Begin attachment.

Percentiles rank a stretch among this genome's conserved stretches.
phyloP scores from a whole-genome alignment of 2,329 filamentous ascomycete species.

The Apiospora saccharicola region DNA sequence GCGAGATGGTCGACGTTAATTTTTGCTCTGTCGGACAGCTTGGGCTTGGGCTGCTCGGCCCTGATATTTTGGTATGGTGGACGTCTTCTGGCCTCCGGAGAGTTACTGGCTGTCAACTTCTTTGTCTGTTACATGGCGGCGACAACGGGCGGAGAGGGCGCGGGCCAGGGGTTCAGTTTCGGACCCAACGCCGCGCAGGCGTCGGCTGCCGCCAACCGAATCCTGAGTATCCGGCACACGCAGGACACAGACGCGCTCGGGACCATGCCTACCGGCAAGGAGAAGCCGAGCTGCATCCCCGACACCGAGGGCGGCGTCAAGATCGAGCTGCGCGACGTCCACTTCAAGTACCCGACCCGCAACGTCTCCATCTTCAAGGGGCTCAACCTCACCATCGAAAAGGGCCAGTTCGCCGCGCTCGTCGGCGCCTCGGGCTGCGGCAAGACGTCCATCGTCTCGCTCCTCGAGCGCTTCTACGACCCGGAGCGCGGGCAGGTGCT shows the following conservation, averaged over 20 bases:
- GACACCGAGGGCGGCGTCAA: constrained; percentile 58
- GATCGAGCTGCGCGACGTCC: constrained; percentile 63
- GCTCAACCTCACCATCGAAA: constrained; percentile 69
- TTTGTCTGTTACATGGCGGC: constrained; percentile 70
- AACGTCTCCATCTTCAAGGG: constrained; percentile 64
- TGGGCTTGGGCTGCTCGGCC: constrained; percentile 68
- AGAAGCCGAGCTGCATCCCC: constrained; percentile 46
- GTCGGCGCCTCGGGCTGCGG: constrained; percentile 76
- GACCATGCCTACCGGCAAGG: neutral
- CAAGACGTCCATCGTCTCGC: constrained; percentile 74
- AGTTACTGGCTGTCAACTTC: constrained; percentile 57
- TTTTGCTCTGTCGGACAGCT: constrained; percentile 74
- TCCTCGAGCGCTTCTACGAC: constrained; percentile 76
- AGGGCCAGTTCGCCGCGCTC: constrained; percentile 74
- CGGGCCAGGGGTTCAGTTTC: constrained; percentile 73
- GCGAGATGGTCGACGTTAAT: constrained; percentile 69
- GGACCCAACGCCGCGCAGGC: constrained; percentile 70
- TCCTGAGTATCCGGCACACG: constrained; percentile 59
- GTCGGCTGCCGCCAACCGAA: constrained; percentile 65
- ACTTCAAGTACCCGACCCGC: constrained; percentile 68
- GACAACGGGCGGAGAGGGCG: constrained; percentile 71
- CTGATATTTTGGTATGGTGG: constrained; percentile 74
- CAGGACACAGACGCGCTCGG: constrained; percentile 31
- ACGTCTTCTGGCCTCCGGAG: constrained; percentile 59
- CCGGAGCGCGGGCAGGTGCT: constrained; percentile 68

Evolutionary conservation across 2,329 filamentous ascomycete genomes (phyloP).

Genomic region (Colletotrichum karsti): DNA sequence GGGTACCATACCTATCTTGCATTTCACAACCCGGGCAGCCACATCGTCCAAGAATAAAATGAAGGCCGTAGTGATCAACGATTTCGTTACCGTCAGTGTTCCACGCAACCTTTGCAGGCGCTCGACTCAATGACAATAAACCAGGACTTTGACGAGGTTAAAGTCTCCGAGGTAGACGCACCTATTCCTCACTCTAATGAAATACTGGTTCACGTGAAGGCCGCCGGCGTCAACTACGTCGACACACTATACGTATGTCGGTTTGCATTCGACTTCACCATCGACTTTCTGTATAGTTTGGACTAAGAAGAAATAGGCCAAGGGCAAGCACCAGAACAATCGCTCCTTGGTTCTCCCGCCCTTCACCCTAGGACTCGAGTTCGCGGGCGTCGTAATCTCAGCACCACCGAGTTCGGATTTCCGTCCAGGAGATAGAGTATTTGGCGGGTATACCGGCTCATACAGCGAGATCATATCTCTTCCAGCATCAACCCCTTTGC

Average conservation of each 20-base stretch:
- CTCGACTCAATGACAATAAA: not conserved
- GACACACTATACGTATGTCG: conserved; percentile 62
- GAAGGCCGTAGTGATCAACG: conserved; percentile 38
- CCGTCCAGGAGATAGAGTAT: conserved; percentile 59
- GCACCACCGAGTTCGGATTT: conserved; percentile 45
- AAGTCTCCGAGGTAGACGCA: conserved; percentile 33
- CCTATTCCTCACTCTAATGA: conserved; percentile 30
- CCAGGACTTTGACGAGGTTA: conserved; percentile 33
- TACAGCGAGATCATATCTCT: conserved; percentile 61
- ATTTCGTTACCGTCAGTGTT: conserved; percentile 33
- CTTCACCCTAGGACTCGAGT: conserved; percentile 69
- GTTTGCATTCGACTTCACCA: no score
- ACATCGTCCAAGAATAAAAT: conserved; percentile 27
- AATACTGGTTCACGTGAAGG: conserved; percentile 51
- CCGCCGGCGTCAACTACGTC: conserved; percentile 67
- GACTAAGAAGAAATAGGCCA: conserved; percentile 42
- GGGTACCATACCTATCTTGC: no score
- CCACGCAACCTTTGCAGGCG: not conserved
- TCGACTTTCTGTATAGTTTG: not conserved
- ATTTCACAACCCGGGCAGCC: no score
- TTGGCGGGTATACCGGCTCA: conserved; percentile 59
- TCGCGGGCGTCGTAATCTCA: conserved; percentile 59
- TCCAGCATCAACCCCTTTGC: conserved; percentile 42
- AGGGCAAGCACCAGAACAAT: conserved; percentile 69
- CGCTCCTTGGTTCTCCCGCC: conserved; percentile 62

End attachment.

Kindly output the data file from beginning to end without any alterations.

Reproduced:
Percentiles rank a stretch among this genome's conserved stretches.
phyloP scores from a whole-genome alignment of 2,329 filamentous ascomycete species.

The Apiospora saccharicola region DNA sequence GCGAGATGGTCGACGTTAATTTTTGCTCTGTCGGACAGCTTGGGCTTGGGCTGCTCGGCCCTGATATTTTGGTATGGTGGACGTCTTCTGGCCTCCGGAGAGTTACTGGCTGTCAACTTCTTTGTCTGTTACATGGCGGCGACAACGGGCGGAGAGGGCGCGGGCCAGGGGTTCAGTTTCGGACCCAACGCCGCGCAGGCGTCGGCTGCCGCCAACCGAATCCTGAGTATCCGGCACACGCAGGACACAGACGCGCTCGGGACCATGCCTACCGGCAAGGAGAAGCCGAGCTGCATCCCCGACACCGAGGGCGGCGTCAAGATCGAGCTGCGCGACGTCCACTTCAAGTACCCGACCCGCAACGTCTCCATCTTCAAGGGGCTCAACCTCACCATCGAAAAGGGCCAGTTCGCCGCGCTCGTCGGCGCCTCGGGCTGCGGCAAGACGTCCATCGTCTCGCTCCTCGAGCGCTTCTACGACCCGGAGCGCGGGCAGGTGCT shows the following conservation, averaged over 20 bases:
- GACACCGAGGGCGGCGTCAA: constrained; percentile 58
- GATCGAGCTGCGCGACGTCC: constrained; percentile 63
- GCTCAACCTCACCATCGAAA: constrained; percentile 69
- TTTGTCTGTTACATGGCGGC: constrained; percentile 70
- AACGTCTCCATCTTCAAGGG: constrained; percentile 64
- TGGGCTTGGGCTGCTCGGCC: constrained; percentile 68
- AGAAGCCGAGCTGCATCCCC: constrained; percentile 46
- GTCGGCGCCTCGGGCTGCGG: constrained; percentile 76
- GACCATGCCTACCGGCAAGG: neutral
- CAAGACGTCCATCGTCTCGC: constrained; percentile 74
- AGTTACTGGCTGTCAACTTC: constrained; percentile 57
- TTTTGCTCTGTCGGACAGCT: constrained; percentile 74
- TCCTCGAGCGCTTCTACGAC: constrained; percentile 76
- AGGGCCAGTTCGCCGCGCTC: constrained; percentile 74
- CGGGCCAGGGGTTCAGTTTC: constrained; percentile 73
- GCGAGATGGTCGACGTTAAT: constrained; percentile 69
- GGACCCAACGCCGCGCAGGC: constrained; percentile 70
- TCCTGAGTATCCGGCACACG: constrained; percentile 59
- GTCGGCTGCCGCCAACCGAA: constrained; percentile 65
- ACTTCAAGTACCCGACCCGC: constrained; percentile 68
- GACAACGGGCGGAGAGGGCG: constrained; percentile 71
- CTGATATTTTGGTATGGTGG: constrained; percentile 74
- CAGGACACAGACGCGCTCGG: constrained; percentile 31
- ACGTCTTCTGGCCTCCGGAG: constrained; percentile 59
- CCGGAGCGCGGGCAGGTGCT: constrained; percentile 68

Evolutionary conservation across 2,329 filamentous ascomycete genomes (phyloP).

Genomic region (Colletotrichum karsti): DNA sequence GGGTACCATACCTATCTTGCATTTCACAACCCGGGCAGCCACATCGTCCAAGAATAAAATGAAGGCCGTAGTGATCAACGATTTCGTTACCGTCAGTGTTCCACGCAACCTTTGCAGGCGCTCGACTCAATGACAATAAACCAGGACTTTGACGAGGTTAAAGTCTCCGAGGTAGACGCACCTATTCCTCACTCTAATGAAATACTGGTTCACGTGAAGGCCGCCGGCGTCAACTACGTCGACACACTATACGTATGTCGGTTTGCATTCGACTTCACCATCGACTTTCTGTATAGTTTGGACTAAGAAGAAATAGGCCAAGGGCAAGCACCAGAACAATCGCTCCTTGGTTCTCCCGCCCTTCACCCTAGGACTCGAGTTCGCGGGCGTCGTAATCTCAGCACCACCGAGTTCGGATTTCCGTCCAGGAGATAGAGTATTTGGCGGGTATACCGGCTCATACAGCGAGATCATATCTCTTCCAGCATCAACCCCTTTGC

Average conservation of each 20-base stretch:
- CTCGACTCAATGACAATAAA: not conserved
- GACACACTATACGTATGTCG: conserved; percentile 62
- GAAGGCCGTAGTGATCAACG: conserved; percentile 38
- CCGTCCAGGAGATAGAGTAT: conserved; percentile 59
- GCACCACCGAGTTCGGATTT: conserved; percentile 45
- AAGTCTCCGAGGTAGACGCA: conserved; percentile 33
- CCTATTCCTCACTCTAATGA: conserved; percentile 30
- CCAGGACTTTGACGAGGTTA: conserved; percentile 33
- TACAGCGAGATCATATCTCT: conserved; percentile 61
- ATTTCGTTACCGTCAGTGTT: conserved; percentile 33
- CTTCACCCTAGGACTCGAGT: conserved; percentile 69
- GTTTGCATTCGACTTCACCA: no score
- ACATCGTCCAAGAATAAAAT: conserved; percentile 27
- AATACTGGTTCACGTGAAGG: conserved; percentile 51
- CCGCCGGCGTCAACTACGTC: conserved; percentile 67
- GACTAAGAAGAAATAGGCCA: conserved; percentile 42
- GGGTACCATACCTATCTTGC: no score
- CCACGCAACCTTTGCAGGCG: not conserved
- TCGACTTTCTGTATAGTTTG: not conserved
- ATTTCACAACCCGGGCAGCC: no score
- TTGGCGGGTATACCGGCTCA: conserved; percentile 59
- TCGCGGGCGTCGTAATCTCA: conserved; percentile 59
- TCCAGCATCAACCCCTTTGC: conserved; percentile 42
- AGGGCAAGCACCAGAACAAT: conserved; percentile 69
- CGCTCCTTGGTTCTCCCGCC: conserved; percentile 62